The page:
It’s time for Council Member Lynette Lee Eng to resign


Emily McNally

Los Altos City Council Member Jonathan Weinberg proposed last month that the City Council draft a safe storage ordinance that would require all firearms — not just those in homes where children live — to either be stored in a Department of Justice–approved locked container or disabled with a trigger lock.

In every Los Altos City Council meeting since November of last year, Council Member Lynette Lee Eng has faced vehement cries for her resignation, following allegations of racism toward activist Kenan Moos, Los Altos High School ’16. 

After four months of willfully ignoring these cries, Lee Eng, who has not responded to multiple requests for comment, finally agreed to engage in mediated discussion with Moos. But it’s too little, too late: No apology Lee Eng gives now will be sincere. It’s time for Lee Eng to answer to the calls of the Los Altos community that put her in office — she must resign.

The conflict stems from the November 24 City Council meeting, when Lee Eng voted against a measure that would increase oversight of the police by adding a third-party investigator to review racial complaints against the police department. In doing so, she retracted her promise to Moos to “support racial matters.”

These were the text messages Kenan Moos, Los Altos High School ’16, sent to Council Member Lynette Lee Eng after she promised to “support racial matters,” but voted against a measure that would increase oversight of the police by adding a third-party investigator to review racial complaints against the police department.

“She had promised and continued to tell me that she supported these issues on continual phone calls,” Moos said.

Minutes after she broke her promise and voted against the measure, Lee Eng received texts from Moos criticizing her decision and expressing his disappointment.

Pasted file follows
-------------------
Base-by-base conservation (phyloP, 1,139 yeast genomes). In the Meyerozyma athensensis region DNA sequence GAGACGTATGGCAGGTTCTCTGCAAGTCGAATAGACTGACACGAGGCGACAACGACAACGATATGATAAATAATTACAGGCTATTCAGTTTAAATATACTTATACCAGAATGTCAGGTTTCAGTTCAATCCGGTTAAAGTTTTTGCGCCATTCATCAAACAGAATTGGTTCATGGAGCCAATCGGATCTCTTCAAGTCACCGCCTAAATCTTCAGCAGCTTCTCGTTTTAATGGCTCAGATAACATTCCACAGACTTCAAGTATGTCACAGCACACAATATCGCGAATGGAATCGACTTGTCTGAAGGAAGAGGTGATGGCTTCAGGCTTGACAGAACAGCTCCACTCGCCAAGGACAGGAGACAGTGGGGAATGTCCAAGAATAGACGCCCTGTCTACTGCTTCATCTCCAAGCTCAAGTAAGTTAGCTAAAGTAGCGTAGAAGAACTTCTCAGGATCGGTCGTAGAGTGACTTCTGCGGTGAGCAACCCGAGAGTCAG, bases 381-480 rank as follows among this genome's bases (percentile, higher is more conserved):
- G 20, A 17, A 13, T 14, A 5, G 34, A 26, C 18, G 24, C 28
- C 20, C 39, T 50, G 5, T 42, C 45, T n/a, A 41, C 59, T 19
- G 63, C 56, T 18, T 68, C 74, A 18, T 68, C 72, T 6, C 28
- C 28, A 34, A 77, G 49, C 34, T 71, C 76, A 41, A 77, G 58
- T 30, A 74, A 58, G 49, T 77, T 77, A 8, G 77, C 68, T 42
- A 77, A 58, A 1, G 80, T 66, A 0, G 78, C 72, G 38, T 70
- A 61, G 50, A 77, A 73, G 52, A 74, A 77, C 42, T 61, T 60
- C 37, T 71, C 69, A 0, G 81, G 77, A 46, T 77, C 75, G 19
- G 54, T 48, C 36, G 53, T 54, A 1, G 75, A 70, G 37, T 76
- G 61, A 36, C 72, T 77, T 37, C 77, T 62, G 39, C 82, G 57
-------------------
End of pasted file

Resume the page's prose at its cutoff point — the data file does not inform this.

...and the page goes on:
After receiving and reading Moos’s texts, Lee Eng defended her vote in case “anything were to occur to me or my family.” Her statement implies that because of her decision to vote against the measure, her family’s safety was threatened by Moos. 

Lee Eng’s comment reflects America’s implicit biases and internalized fear of Black men. Despite the fact that Moos explicitly texted Lee Eng that his criticisms of her vote were “no way a threat of any kind,” Lee Eng chose to perpetuate this deeply problematic narrative of Black men as inherently dangerous, one that has resulted in police brutality against innocent individuals.

Potentially damaging Moos’s reputation, Lee Eng’s comments demonstrate a thorough disregard for public feedback, twisting a community member’s criticism of her actions into a personal attack.

For the past four months, Lee Eng has sat in silence despite Los Altans’ calls for an apology or her resignation. It is clear she was hoping the dispute would blow over and people would move on.

On Thursday, March 4, to try and resolve the dispute, Moos reached out to the City Council suggesting a mediated discussion with Lee Eng. The Council promised to provide Moos with more details about the discussion more than a week ago, but has yet to reach out with them. 

“I don’t think there’s any point in having a conversation when she wasn’t willing to for four months,” Moos said. “At this point, I don’t think any apology from her will be necessarily sincere. What I’m looking for from her is an admission of wrongdoing and guilt, as well as an apology that’s both a public statement put on the record and one sent to me signed by her.”

While a mediator might seem like a step in the right direction, Lee Eng has repeatedly refused to take accountability into her own hands. She doesn’t consider herself to have done anything wrong, let alone feel obligated to right those wrongs. 

It’s likely she would never have done anything had Moos not reached out. Her months of inaction underscore how she views herself as innocent, and that this mediation is all a PR stunt to get back in the community’s good graces. 

For someone who calls herself a “champion for fairness, transparency, and equity” on her campaign website, Lee Eng hasn’t been championing any of these causes. We still don’t even know if she will agree to Moos’s request for a public apology and admission of guilt.

Moos deserves to have his name cleared, but the fundamental truth is that after so many months, an apology would inevitably be insincere. So the time for an apology is over. 

Lee Eng had her chance and she didn’t take it. 

Her lack of action speaks volumes about her character and what she truly stands for. Her statement was racist and damaging, and Lee Eng must be held accountable for it.

As Moos said, “She is not fit to serve. Lynette, resign.”